After Bekele’s near-world record 2:03:03 win in Berlin in September 2016, I thought it might be fun to see how those projections from 2014 have played out so far. Continue reading
It’s never going to end, is it? No matter who gets elected it’s gone too far, become too personal, the sides have been split too far apart. So when it’s over where is that going to leave us? Not in a good place.
Comity, collegiality, all the old ties that bind have been put to the torch in this rabbled season of Never Him/Never Her.
Listen, why can’t we just admit we let this one get away from us? There’d be no shame in that. We got caught up in the funhouse nature of the race and the debates, and before we really realized what we were doing we ended up nominating Clueless and Feckless (you code who’s who).
At least we’d be being honest with ourselves. What percentage of the population you think wouldn’t want to start over if they had a shot? Continue reading
Stephen Kiprotich, 2012 Olympic Champion
Reigning World and Olympic Marathon champion Stephen Kiprotich of Uganda begins 2014 with his knickers in a knot — which is not a bad thing by this reading. As he embarks on the long training slog toward the highly anticipated Virgin London Marathon this April 13th, the soon to be 25 year-old (Feb. 27, 1989) has been stung by unnamed critics who suggest he has been more fortunate than good in winning his two gold medals. Kiprotich took issue with the charge, snapping back in a story published by Uganda’s Daily Mirror that was then picked up as Quote of the Day by our friends at Letsrun.com.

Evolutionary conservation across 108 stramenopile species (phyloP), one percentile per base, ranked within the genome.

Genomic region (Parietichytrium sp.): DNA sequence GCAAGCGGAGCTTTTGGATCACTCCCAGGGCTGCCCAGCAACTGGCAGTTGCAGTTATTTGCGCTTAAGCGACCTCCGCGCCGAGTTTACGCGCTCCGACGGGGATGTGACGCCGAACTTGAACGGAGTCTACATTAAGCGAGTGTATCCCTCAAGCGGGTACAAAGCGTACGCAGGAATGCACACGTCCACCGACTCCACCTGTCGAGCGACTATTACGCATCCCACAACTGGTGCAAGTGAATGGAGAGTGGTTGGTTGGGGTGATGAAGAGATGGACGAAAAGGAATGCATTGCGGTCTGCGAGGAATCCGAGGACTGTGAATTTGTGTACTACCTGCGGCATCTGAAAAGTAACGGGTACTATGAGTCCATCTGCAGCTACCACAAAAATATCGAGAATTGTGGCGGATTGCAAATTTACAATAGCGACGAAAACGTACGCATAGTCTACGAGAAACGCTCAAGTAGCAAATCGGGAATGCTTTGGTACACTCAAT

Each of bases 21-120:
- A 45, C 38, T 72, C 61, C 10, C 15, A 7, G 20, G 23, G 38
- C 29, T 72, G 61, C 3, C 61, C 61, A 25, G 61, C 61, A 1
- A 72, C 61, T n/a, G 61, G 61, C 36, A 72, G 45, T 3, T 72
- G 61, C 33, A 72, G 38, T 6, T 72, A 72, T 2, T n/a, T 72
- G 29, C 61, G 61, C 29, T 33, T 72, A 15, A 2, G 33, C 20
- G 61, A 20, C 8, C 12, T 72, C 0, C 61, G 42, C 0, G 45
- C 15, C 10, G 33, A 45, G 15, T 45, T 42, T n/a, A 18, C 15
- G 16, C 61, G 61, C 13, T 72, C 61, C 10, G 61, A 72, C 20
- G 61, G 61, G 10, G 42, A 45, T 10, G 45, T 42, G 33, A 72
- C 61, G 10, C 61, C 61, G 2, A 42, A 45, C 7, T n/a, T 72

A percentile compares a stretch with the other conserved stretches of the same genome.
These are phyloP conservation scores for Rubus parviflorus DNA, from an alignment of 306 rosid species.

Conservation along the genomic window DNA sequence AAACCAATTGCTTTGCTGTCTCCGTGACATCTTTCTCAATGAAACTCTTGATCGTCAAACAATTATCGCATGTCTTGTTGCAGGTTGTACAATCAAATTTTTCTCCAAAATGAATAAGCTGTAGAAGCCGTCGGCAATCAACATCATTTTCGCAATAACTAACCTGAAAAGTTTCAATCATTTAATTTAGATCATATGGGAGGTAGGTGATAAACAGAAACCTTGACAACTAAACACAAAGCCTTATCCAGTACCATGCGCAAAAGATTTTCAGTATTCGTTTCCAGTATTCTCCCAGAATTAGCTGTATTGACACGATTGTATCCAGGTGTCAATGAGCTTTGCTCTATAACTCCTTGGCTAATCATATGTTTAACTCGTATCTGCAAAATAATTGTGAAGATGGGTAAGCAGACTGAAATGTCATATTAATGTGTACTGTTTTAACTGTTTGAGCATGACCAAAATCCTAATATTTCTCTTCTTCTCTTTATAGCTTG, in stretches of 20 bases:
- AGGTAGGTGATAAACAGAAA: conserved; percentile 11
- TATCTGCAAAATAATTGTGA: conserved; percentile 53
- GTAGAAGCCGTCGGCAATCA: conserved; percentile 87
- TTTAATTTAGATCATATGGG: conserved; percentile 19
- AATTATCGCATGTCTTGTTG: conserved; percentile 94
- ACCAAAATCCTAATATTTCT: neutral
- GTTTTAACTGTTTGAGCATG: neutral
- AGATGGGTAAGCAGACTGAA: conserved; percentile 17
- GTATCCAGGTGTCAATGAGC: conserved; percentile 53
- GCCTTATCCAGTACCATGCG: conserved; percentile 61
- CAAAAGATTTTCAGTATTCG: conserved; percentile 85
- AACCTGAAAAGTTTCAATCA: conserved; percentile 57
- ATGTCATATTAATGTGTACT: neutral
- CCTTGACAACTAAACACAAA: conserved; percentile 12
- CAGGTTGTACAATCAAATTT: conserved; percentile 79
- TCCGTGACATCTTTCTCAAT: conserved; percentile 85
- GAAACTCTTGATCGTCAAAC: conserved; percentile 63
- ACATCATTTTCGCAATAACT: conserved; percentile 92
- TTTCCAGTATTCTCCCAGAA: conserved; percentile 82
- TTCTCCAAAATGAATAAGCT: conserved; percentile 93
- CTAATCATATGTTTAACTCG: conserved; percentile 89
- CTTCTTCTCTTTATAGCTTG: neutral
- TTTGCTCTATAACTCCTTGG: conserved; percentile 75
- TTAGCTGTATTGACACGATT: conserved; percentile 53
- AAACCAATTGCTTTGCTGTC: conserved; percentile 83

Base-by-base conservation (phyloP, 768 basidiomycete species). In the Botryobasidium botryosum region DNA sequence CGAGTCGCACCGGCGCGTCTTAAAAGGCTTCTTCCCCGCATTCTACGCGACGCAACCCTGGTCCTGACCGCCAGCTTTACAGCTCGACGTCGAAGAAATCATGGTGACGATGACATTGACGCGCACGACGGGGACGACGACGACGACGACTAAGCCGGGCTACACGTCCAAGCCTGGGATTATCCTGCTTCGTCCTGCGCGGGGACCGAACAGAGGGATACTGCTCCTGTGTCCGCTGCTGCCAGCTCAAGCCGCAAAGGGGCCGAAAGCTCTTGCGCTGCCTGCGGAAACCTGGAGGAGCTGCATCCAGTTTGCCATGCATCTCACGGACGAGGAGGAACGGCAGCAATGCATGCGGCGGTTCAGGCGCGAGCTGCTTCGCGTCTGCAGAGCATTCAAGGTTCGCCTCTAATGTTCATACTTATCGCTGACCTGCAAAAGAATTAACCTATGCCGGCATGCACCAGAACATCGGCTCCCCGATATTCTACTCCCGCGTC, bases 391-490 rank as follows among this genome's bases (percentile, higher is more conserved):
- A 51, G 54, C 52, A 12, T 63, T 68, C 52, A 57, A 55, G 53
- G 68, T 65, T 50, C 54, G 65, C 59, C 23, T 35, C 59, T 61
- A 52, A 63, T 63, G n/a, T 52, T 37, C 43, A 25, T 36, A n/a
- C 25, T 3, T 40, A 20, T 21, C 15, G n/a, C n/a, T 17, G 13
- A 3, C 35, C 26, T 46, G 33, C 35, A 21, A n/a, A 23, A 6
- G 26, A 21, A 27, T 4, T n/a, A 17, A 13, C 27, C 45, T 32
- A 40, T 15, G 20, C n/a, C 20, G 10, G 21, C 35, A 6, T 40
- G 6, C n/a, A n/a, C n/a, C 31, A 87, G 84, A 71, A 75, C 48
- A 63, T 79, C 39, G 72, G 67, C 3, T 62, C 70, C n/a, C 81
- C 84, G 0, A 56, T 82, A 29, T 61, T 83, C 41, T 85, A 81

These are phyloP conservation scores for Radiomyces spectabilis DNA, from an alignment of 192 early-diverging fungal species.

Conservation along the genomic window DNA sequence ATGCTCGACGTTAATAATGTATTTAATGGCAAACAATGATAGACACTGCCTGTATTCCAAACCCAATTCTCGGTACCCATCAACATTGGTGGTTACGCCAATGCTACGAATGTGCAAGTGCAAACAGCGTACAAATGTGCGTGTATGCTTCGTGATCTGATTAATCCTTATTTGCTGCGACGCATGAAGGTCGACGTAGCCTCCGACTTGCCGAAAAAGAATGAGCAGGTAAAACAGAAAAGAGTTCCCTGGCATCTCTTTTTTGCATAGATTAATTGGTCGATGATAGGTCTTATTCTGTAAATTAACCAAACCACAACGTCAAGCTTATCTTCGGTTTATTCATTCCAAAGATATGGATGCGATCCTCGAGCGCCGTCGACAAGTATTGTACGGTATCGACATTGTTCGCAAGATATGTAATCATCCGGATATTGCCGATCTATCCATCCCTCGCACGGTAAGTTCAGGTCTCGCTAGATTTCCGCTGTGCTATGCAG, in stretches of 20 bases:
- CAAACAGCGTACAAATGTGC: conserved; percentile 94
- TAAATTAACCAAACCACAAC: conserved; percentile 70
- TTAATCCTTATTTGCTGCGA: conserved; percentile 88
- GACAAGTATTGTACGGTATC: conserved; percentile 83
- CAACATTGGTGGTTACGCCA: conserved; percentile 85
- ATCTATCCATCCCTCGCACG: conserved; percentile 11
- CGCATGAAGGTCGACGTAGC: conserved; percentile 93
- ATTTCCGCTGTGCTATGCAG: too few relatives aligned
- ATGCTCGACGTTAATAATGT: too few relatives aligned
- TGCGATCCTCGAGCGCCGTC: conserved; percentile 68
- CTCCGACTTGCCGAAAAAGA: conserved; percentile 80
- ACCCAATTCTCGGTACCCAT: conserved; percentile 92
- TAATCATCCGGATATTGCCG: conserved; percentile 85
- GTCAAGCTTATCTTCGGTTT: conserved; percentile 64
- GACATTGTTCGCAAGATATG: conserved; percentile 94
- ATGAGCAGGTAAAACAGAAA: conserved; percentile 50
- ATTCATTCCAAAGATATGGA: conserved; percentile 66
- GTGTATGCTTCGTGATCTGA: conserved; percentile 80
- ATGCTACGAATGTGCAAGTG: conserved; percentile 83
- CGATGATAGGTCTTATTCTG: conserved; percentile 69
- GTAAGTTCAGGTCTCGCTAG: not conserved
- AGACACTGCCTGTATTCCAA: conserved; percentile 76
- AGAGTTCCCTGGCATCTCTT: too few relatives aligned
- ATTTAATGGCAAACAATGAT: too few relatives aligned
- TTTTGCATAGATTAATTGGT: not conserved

“I know I haven’t run a very fast marathon in my career so far, but what people forget is that I am still learning. You can’t judge someone who hasn’t run more than 10 marathons. I have competed against very experienced marathoners and defeated them.”
There is no denying Kiprotich’s excellence as a championship runner. Only Ethiopia’s Gezahenge Abera has similarly worn Olympic and World Championship Marathon gold simultaneously (2000 Sydney & 2001 Edmonton). But in his seven career marathons to date Kiprotich has only registered a modest PR (by today’s standards) of 2:07:20 from his debut at the 2011 Enschede Marathon in the Netherlands. As a side note, Enschede was also the only other marathon besides the World Champs and Olympics that he’s won (see full career record below).
“On a good day, I am sure I can run 2:05,” Kiprotich told the Daily Mirror, adding, “I can even attempt the world record (2:03:23). It’s very possible. It all depends on the course and how the body reacts.”